The Ovens Valley town of Myrtleford was in party mood for the arrival of the Italian Connection Rally and turned on a ‘getting to know you’ welcome and wine tasting which went down well with everyone. Great driving roads and the fresh mountain air generated big appetites so it was no surprise that a gala dinner at the local Italian club was a real winner with everyone. Great food, more good wine amidst a backdrop of yet more Italian songs by the local music group, set the scene for a fabulous night.

But too much partying is no prerequisite for manoeuvreing a rally car around a motorkhana course, so it was off to bed early in anticipation of some fierce competition on the final day. With a local street blocked off and hordes of anxious spectators gathering to see the action, competitors were anxious to display their skills on a bright and sunny Sunday morning. Drivers were given three runs at the motorkhana slalom, each one trying to better their previous best time. In the end, to the accompaniment of the sound of tortured tyres, it was Peter Mandich who drove his Alfa Romeo  147 GTA to first place, narrowly beating Rob Panetta (Alfa Romeo Zagato) across the line with the amazingly competitive Fiat 500  Sinquecento of Muzio Cantarelli equal to Panetta.

But Melbourne, and the finish in Lygon Street, Carlton beckoned, and crews reluctantly said goodbye to this enthusiastic town that has a long and strong Italian heritage. The road through the Ovens Valley into more wine country in the King Valley stretched out before the Italian Connection as one by one they stopped to collect clues as evidence of their passage along the correct roads. With eight crews still sporting clean sheets, most were being particularly careful to record the right answers. Yet another firm favourite, the brilliant drive from Whitfield to Mansfield via Whitlands and Tolmie, was tackled next. Such was the drivers’ delight, many wanted to turn around and drive it again.

But the clock was ticking relentlessly on, and the lunch stop at Mansfield beckoned. This bustling town at the foot of Mount Buller was starting to come alive for the snow season, but the rallyists had time only to grab some lunch and fill their cars with fuel. With just 200 kilometres of the 1250km route left to cover, crews were soon on their way south along the busy Midland Highway through Bonnie Doon to Yea. Leaving Strath Creek, the Clerk of Course led competitors down the winding valley road from Flowerdale to Kinglake West, an area terribly ravaged by Victoria’s February bushfires. It put into perspective the devastation that many had suffered, with hundreds burnt to death and thousands of homes lost.

Soon the charred forests were left behind as the route descended into Whittlesea and the rapidly expanding suburbs of Melbourne. For the last time, the route joined the Hume Freeway at Donnybrook. It was an easy run into suburban Melbourne in busy Sunday afternoon traffic, but the finish line was beckoning and the chequered flag was unfurled. As each car  arrived at the finish, there was a loud cheer from spectators who gathered to celebrate the end of this wonderful event. The 3-day drive had been a real achievement, but none more so than for Newcastle’s John Dickson who single-handedly drove and navigated along the entire route in his Lancia Fulvia.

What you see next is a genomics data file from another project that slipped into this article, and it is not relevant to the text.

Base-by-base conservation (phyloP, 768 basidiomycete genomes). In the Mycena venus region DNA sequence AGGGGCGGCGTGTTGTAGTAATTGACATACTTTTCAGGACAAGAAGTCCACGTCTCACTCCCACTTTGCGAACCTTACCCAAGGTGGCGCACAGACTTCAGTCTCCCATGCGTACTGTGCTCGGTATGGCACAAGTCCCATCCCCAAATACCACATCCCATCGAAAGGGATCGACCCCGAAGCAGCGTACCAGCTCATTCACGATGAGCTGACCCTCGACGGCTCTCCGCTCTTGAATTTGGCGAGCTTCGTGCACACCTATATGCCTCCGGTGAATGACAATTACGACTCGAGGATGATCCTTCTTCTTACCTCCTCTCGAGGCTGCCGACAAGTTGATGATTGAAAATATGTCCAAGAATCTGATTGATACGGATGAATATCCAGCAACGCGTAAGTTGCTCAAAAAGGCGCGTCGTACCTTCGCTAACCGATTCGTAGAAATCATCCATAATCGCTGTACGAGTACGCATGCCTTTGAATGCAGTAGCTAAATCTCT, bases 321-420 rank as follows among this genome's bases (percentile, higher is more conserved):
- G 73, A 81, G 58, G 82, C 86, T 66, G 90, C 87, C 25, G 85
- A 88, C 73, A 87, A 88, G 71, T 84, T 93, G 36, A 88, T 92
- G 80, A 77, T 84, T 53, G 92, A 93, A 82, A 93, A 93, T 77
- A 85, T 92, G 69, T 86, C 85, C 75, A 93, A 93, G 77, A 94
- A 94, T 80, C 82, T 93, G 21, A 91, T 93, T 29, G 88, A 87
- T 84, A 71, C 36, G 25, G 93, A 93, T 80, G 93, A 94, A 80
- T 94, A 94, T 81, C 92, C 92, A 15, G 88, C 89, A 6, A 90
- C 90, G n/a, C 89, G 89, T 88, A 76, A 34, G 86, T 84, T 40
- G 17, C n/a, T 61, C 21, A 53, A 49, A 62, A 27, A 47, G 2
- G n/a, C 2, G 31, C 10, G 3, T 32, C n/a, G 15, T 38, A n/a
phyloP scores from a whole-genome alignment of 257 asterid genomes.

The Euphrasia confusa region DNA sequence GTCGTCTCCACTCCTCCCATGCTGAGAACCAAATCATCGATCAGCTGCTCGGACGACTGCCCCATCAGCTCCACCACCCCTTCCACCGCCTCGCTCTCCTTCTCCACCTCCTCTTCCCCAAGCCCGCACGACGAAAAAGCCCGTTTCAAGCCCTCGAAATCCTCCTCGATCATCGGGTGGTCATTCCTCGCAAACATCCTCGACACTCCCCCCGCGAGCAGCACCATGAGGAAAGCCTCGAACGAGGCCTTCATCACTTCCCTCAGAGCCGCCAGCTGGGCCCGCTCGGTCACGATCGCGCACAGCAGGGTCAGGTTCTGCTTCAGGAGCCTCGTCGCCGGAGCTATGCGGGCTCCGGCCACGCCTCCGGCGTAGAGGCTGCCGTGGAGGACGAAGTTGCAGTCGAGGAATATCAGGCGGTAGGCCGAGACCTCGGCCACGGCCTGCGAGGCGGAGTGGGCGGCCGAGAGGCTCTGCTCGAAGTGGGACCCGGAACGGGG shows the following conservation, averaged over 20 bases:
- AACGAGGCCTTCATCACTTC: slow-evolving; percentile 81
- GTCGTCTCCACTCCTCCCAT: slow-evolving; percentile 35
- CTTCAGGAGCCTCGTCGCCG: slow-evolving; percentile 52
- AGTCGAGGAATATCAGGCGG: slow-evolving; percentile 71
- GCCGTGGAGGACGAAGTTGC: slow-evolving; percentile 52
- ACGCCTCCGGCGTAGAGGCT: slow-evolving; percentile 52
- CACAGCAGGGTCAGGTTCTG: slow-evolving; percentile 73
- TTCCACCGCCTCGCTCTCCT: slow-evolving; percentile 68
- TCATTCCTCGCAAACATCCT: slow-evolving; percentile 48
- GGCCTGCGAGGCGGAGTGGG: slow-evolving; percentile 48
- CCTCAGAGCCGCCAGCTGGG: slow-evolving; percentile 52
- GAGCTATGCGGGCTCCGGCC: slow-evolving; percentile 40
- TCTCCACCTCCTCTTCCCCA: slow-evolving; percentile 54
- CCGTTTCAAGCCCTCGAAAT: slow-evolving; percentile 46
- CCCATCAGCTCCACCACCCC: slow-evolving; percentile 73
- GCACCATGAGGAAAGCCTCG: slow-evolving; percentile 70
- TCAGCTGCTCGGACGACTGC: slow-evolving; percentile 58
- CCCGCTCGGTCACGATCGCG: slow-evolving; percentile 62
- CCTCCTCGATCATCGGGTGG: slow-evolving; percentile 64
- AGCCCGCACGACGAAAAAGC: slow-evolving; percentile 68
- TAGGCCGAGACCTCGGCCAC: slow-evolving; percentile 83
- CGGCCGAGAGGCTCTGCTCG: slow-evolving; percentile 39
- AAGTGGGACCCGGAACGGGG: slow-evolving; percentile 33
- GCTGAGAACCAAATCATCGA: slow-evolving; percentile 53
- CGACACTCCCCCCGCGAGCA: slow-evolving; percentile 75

As with all events, there can be just one winner and this year the hounours went to brothers Rob and David Panetta, who brought their Alfa Romeo Zagato over the line ahead of Peter and Matthew Doig (Alfa Romeo 156GTA) in second, and Ian Allison/Warren Smith, third, in a Fiat 20V Turbo.

This year’s Italian Connection trophy was presented to the winners at the Victory Dinner celebrated at the Abruzzo Club in the heart of Melbourne’s busy Lygon Street that night. It was a fitting end to a fabulous event. The recipe for the event mentioned earlier obviously left a great taste in everyone’s mouth, a taste that saw each and every competitor vowing to return again next year for more of the same. It was that sort of event.


1.     Robert Panetta/David Panetta        Alfa Romeo        21.84
2.     Peter Doig/Matthew Doig            Alfa Romeo        23.45
3.    Ian Allison/Warren Smith            Fiat            24.83
4.    John Dickson                Lancia            25.91
5.    Joe Fiori/Branden Kisten            BMW            26.76
6.    Joe Parisi/Charles Parisi            Alfa Romeo        27.91
7.    John Carigliano/Sam Carigliano        Porsche        28.42
8.    Enio Briglia/Enzo Salsano            Alfa Romeo        29.91
9.    Grant Wilson/Anthony Renowden        Fiat            32.97
10.    Charles Di Petta/Benny D’Angelo        Alfa Romeo        33.88
11.    Robert Seritti/Frank Carigliano        Alfa Romeo        35.07
12.    Luke Faccini/George Pandaleon        Alfa Romeo        37.27
13.    Vaughan Stibbard/Dimity Carrick Clark    Mercedes        42.44        
14.    Lido Russo/Sylvia Russo            Ferarri            44.59
15.    Ben Doig/Wayne Green            Alfa Romeo        48.40
16.    Nick Scali/Mario Martino            Fiat            61.71
17.    Muzio Cantarelli/Adel Mangaloni        Fiat            61.84
18.    Frank Vasile/Joe Vescio            Alfa Romeo        93.70
19.    Peter Parussolo/Mitch Butera        Fiat            107.30
20.    Peter Mandich/Boris Mandich        Alfa Romeo        109.94

Photos: Peter Whitten